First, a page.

But Paul and Silas had been given eyes to see that it was the jailer who was truly in chains. The prison worker was trapped in a life of servitude to the rulers of this world. So when the earthquake came, it was a prophetic earthquake. It revealed that which was already true. Paul and Silas were free after all, and it was the jailer who was on the knife’s edge.

And they truly were free! It turns out that Paul and Silas didn’t even have to be in jail in the first place. They were Roman citizens. They were not subject to the beating and imprisonment without trial that they were being subjected to. You’d think that they would have mentioned their status when they first got in trouble. But for some reason they didn’t. Perhaps it was a prophetic silence, just like that of Jesus when he stood before Pontius Pilate. Perhaps they could sense that, though they were free to avoid persecution, God was going to do something important with their suffering. As Paul would write to the Corinthian church – they became weak so that they might win the weak.

The kingdom of God is a life of victory. It’s a life of power. It’s a life of connection and community. Because we have one boss, one God, one father. There’s only one voice we answer to. It’s the voice of love.

The voice of love calls us to surrender the freedom that this world offers. The freedom to be separate. The freedom to avoid discomfort. The freedom to stay safe while others suffer.

Are we living in the freedom of Jesus? Are we living in the liberty that Paul and Silas experienced? Do we have just one boss – the powerful spirit of love who liberates us from the fear of this world?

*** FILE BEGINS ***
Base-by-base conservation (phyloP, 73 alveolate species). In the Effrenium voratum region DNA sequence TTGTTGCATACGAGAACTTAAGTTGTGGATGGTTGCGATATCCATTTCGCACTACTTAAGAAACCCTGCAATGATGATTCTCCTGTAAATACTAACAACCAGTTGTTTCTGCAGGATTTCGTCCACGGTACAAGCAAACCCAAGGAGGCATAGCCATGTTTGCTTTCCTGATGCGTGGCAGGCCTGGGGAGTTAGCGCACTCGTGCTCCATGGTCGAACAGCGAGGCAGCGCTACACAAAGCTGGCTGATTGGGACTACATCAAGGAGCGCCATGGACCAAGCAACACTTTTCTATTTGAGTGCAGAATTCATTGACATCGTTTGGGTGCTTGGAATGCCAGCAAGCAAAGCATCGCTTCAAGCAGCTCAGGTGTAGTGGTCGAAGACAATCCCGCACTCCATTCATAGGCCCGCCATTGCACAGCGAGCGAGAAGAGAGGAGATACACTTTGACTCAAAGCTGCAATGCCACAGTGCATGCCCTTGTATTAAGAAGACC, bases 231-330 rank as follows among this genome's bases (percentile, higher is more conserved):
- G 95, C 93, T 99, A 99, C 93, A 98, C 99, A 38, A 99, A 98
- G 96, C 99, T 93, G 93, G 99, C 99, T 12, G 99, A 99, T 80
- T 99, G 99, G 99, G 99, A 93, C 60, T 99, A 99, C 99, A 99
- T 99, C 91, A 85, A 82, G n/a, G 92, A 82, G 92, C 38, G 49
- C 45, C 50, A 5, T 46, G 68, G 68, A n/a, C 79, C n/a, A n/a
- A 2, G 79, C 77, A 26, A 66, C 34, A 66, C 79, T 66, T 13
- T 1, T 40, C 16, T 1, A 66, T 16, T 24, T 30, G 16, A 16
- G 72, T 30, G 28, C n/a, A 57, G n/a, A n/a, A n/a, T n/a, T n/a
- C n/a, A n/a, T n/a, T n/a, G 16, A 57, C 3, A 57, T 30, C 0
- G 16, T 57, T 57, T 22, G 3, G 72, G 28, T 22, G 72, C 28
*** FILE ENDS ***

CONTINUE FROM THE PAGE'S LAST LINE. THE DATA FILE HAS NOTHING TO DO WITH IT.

Are we living in the freedom of the kingdom? Power that allows us to become weak. Strength that permits us to become vulnerable. Compassion that draws us to the margins. Vision to see that our enemies need God’s love more than our revenge. Do we live in that kingdom?

Are we ready to fire our bosses? All the rules and systems that this world lays on us, to keep us in line as compliant producers and consumers? Are we ready to fire our eight bosses and submit ourselves to one Lord, our holy center, the living presence of God? Do we want to be liberated from what this world calls freedom – the selfish rat-race of consumerism and domination? Will we embrace the cross of Jesus, finding as he did that true freedom lies in being poured out as an offering for others?

We Don’t Need A Rulebook, We Need a Savior

This is a sermon that I preached on Sunday, 10/27/19, at Berkeley Friends Church. The scripture readings for this sermon were: Acts 15:1-11; 22-31. You can listen to the audio, or keeping scrolling to read my manuscript. (The spoken sermon differs from the written text)

Listen to the Sermon Now

Who gets to call themselves a Christian? Who gets to define what that means?